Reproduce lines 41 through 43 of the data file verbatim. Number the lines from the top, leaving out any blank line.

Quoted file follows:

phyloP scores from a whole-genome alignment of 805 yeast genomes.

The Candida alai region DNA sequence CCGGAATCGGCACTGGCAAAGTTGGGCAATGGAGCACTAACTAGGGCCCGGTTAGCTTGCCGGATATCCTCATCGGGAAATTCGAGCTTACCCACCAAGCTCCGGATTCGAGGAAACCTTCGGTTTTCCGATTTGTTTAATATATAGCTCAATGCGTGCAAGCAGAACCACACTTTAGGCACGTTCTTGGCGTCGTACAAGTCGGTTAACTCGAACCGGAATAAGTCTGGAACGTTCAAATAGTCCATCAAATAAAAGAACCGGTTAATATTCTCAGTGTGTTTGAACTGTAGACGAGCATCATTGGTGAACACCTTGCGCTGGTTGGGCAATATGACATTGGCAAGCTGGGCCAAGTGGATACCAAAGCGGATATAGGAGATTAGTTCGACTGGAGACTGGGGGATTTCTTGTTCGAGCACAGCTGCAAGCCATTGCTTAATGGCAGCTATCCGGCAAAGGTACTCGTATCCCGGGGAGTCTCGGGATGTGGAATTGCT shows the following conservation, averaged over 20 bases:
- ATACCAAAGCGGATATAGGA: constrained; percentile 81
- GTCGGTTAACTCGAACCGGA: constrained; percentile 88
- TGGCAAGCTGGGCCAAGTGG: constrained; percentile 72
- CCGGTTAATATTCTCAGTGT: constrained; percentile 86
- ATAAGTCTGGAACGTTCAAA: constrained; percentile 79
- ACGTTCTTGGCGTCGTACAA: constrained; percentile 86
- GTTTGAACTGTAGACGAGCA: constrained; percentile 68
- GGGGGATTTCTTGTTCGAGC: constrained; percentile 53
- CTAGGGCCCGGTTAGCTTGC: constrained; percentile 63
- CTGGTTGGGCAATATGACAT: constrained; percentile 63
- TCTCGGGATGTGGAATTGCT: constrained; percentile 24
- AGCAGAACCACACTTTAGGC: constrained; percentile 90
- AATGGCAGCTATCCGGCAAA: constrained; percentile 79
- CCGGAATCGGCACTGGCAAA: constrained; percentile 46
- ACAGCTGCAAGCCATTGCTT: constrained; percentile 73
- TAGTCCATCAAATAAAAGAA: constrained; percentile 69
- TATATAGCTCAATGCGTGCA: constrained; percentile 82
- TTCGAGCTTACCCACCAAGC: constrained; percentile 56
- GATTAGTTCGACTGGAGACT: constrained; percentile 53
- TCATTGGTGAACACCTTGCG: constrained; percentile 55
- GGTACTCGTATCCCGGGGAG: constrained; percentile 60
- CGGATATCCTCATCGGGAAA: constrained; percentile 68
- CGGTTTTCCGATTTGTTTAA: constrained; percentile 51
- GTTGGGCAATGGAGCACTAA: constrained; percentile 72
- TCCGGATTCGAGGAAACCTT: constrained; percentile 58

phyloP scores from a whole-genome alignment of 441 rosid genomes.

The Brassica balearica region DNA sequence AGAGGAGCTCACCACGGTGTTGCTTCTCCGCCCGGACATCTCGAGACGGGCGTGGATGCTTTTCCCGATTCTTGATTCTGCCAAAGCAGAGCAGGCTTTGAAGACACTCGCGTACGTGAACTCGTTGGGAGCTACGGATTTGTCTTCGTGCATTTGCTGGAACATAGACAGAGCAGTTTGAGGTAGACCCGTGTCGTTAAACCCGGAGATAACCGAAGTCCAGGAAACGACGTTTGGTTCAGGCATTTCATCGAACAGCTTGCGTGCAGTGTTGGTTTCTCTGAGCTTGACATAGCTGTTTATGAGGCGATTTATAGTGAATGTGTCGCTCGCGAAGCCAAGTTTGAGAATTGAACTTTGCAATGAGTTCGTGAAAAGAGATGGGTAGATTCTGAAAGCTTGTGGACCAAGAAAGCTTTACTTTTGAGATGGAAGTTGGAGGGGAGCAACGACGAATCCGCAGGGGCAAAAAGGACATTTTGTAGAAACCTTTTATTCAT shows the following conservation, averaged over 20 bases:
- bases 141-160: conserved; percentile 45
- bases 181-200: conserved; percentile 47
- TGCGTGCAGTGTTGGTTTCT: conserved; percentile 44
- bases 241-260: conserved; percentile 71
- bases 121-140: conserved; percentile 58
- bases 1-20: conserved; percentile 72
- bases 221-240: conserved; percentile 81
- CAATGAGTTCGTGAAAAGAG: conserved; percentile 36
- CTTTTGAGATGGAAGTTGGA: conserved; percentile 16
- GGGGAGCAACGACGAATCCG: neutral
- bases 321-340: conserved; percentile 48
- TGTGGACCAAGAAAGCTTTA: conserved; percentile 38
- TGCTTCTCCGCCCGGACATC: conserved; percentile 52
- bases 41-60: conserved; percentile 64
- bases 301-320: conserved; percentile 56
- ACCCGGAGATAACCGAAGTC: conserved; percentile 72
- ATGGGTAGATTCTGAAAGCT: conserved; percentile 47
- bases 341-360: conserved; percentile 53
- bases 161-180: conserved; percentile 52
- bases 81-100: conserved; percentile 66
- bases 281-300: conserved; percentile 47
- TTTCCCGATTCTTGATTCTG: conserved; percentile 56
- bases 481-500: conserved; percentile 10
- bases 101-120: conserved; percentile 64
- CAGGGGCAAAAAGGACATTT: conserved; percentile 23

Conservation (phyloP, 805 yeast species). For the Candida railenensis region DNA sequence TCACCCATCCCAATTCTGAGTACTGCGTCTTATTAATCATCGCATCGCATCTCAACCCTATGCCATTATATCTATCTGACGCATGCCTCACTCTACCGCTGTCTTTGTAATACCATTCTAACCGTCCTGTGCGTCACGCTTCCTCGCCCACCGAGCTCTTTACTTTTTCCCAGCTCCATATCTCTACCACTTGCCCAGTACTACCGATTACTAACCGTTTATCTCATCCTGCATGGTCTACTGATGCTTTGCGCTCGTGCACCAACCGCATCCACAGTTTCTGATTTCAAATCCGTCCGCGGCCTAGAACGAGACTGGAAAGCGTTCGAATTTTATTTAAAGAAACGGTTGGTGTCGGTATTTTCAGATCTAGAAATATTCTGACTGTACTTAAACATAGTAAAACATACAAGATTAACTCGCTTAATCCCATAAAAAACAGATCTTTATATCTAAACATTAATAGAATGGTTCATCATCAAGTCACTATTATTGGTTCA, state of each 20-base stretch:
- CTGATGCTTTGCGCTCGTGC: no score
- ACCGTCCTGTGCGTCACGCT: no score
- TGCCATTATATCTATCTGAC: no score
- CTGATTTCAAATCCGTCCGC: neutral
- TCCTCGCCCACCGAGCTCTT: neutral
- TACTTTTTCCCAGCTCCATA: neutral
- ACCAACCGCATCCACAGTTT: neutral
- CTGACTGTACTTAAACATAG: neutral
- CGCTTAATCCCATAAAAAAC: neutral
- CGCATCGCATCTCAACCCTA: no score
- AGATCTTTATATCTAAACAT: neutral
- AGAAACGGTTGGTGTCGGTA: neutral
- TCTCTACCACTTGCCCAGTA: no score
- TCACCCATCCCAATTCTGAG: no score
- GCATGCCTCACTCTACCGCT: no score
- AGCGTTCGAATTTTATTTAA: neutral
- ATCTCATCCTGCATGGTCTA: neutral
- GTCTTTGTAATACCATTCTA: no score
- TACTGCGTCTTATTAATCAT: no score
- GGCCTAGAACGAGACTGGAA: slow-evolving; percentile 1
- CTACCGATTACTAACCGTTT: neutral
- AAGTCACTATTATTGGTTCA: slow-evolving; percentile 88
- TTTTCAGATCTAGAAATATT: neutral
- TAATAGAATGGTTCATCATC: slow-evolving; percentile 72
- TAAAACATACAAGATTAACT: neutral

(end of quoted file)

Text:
- TGTGGACCAAGAAAGCTTTA: conserved; percentile 38
- TGCTTCTCCGCCCGGACATC: conserved; percentile 52
- bases 41-60: conserved; percentile 64